This increase comes as hate crimes in general have declined. Over the same period, anti-Jewish incidents dropped from 213 to 178. Incidents targeting black people also declined — slightly — from 238 to 224. Blacks are, of course, the primary target in the U.S., as daily reports of shootings remind us. Last week, Seattle police shot and killed Charleena Lyles, a black mother of four, in the presence of her children, after she called to report a burglary.
In the village of Telkwa, on Highway 16 through northern British Columbia, people woke up one morning to find that during the night someone — or more likely, a small group of someones — had trashed a garden display in Eddy Park, where the Bulkley and Telkwa rivers meet. I haven’t been in Telkwa for far longer than I like to admit. But I clearly remember that idyllic site — sparling waters, green grass, with the massive snow-capped symmetry of Hudson Bay Mountain as an unforgettable backdrop.
The 2016 Olympic circus has opened. Fittingly, the Olympic logo has five rings - two more than the famous three-ring circuses pioneered by Barnum and Bailey. For the next two weeks, until the closing ceremonies at 4 p.m. PT, Aug. 21, the media will swamp us with hype about individual athletes, medal counts, doping scandals, and self-congratulatory speeches by officials.
Muck Rack makes it simple to find people, tweets, or articles that mention any name, keyword, company, hashtag etc. We've compiled this guide to help you make the most of your search.
Selecting a term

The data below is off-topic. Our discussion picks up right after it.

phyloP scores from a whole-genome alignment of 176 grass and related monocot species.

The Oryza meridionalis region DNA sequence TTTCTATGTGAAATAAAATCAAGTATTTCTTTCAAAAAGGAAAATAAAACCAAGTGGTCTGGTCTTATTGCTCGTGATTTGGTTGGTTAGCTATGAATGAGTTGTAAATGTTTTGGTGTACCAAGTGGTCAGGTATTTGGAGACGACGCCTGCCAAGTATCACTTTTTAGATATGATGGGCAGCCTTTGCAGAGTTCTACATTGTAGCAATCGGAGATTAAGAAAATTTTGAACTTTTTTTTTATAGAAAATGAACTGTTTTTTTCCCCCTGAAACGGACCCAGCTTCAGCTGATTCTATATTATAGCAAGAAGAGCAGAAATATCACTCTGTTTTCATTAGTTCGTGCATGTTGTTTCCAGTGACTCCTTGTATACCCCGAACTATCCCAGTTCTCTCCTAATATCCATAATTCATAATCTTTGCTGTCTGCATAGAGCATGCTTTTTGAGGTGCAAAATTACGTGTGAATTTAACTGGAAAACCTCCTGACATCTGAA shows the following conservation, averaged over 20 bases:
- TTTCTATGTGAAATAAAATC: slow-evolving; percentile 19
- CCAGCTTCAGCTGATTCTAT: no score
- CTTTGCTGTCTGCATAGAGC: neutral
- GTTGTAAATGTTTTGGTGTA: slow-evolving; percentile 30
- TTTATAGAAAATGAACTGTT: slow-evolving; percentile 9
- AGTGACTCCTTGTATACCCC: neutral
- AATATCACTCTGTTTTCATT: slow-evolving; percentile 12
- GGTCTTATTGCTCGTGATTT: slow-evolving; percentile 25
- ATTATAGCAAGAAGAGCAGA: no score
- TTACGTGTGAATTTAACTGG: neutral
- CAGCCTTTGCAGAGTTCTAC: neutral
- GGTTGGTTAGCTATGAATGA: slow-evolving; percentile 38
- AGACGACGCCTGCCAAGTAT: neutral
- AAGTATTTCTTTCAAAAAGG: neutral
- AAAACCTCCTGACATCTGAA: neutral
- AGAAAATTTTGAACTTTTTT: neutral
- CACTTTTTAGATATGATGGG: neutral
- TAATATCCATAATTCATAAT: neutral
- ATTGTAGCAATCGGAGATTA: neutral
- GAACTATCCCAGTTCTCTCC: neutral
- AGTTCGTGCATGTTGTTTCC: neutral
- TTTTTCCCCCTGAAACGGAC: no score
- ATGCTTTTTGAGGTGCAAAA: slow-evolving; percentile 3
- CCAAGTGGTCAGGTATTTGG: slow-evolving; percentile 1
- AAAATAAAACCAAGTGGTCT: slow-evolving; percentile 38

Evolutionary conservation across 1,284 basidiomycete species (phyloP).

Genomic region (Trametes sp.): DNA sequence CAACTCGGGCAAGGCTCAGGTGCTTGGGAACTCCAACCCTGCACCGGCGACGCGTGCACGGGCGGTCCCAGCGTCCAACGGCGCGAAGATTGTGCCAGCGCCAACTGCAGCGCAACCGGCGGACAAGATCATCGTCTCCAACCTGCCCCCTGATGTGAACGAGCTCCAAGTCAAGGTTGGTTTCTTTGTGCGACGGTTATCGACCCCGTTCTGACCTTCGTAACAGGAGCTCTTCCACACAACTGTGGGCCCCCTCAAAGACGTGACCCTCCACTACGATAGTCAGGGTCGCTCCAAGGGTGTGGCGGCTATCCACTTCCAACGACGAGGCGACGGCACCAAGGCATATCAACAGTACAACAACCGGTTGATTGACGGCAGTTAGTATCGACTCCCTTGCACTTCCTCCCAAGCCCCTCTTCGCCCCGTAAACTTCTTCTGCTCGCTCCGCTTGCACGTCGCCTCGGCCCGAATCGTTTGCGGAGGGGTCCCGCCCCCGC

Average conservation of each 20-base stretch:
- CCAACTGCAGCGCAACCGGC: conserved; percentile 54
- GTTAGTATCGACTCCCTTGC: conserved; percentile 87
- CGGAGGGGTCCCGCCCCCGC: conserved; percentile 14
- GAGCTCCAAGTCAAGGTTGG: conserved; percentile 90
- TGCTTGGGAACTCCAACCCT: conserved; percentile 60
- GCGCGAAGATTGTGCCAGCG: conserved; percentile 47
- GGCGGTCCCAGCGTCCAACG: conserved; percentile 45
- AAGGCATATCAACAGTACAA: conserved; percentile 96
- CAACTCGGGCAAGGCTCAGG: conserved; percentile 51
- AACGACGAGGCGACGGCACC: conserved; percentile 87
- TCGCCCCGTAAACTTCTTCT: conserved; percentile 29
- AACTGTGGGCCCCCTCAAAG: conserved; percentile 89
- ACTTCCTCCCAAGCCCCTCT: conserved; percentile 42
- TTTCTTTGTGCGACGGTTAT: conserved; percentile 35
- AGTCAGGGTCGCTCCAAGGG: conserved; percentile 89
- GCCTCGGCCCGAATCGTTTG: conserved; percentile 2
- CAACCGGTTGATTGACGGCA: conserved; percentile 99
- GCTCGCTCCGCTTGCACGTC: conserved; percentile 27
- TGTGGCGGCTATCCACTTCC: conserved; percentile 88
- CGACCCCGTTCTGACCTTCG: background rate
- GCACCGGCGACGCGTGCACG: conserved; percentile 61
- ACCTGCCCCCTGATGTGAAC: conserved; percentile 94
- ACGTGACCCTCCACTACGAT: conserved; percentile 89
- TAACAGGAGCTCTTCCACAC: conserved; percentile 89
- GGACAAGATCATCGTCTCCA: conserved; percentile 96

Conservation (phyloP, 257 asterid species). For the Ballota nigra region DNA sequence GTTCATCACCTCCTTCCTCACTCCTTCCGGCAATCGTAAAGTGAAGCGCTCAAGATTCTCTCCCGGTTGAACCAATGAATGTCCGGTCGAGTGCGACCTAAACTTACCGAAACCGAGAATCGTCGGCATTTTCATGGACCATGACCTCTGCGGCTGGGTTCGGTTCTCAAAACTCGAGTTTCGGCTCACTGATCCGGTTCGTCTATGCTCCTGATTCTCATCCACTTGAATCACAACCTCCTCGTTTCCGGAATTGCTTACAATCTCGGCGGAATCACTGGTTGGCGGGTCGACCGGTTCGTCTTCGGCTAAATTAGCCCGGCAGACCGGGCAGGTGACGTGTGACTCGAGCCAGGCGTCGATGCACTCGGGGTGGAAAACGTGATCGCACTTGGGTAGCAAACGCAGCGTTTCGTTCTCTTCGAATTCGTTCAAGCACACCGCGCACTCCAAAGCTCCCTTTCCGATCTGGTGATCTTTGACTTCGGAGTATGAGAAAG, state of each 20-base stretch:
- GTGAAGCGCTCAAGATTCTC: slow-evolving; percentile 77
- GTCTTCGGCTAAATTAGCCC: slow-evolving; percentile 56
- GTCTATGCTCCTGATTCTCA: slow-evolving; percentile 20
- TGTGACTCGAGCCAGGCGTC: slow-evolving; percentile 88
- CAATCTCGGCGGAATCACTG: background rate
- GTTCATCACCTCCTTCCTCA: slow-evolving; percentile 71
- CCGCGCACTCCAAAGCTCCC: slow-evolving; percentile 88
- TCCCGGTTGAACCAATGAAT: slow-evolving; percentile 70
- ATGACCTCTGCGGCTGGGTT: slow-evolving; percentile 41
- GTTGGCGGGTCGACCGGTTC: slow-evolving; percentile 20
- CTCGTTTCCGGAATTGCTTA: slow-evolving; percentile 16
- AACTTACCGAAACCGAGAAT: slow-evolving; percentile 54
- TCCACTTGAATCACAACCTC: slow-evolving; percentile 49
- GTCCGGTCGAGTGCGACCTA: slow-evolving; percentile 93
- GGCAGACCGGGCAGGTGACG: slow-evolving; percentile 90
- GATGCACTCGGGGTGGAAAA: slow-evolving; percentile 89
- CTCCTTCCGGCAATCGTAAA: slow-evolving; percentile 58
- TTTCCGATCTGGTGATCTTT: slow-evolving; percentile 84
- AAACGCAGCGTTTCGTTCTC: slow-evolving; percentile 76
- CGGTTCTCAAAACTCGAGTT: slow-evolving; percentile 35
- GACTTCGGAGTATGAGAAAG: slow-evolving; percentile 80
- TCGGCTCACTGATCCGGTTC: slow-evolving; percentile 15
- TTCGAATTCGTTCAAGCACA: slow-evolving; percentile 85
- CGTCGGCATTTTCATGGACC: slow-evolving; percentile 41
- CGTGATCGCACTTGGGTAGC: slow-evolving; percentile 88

Start searching tweets, articles from media outlets, articles mentioned in tweets, journalists'
names, titles and bios with some suggested searches:
Companies or Topics (e.g. iPhone, Microsoft)
Phrases (e.g. "cloud computing") — use quotes to keep the terms together
Twitter handles (e.g. @username) — returns those who have mentioned or replied to
Names (e.g. "David Pogue")
Hashtags (e.g. #sxsw, #london2012)
Bio details (e.g. vegan, Olympics, father)
Muck Rack's Advanced Search allows for many boolean operators.
Find results that mention multiple specified terms, use AND or
+. For example, ensure each result contains both Elon Musk and Mark Zuckerberg by
searching Obama AND Romney or Obama + Romney.
Use the operators OR or , to broaden your search when you'd like either of
multiple terms to appear in results. (This is the default behavior of our search when no operators
are used.) For example, search for democrat OR republican to find results that refer to
Democrats and/or Republicans.
Use NOT or - to subtract results from your search. For
example, searching Disney will yield results about the Walt Disney Company as well as Walt Disney
World Resort. To exclude mentions of Disney World, search for Disney -World or Disney
When using one of these operators with a phrase, enclose it in quotation marks. For example, you can
find results about smartphones excluding Apple's iPhone 4S by searching smartphone -"iPhone
Exact case matching or punctuation
If you're searching for a brand name or keyword that relies on specific punctuation marks or capitalization, you can
find results that match your exact query by adding matchcase: before the keyword you're searching for, like matchcase:E*TRADE .
Use parentheses to separate multiple
boolean phrases. For example, to find journalists talking about having fun in Disney World or
Disneyland, search for ("disney world" OR disneyland) AND fun.
An asterisk can be used to search for any variation of a root word truncated by the asterisk. For example, searching for admin* will return results for administrator, administration, administer, administered, etc.
A near operator is an AND operator where you can control the distance between the words. You can vary the distance the near operation uses by adding a forward slash and number (between 0-99) such as strawberries NEAR/10 "whipped cream", which means the strawberries must exist within 10 words of "whipped cream".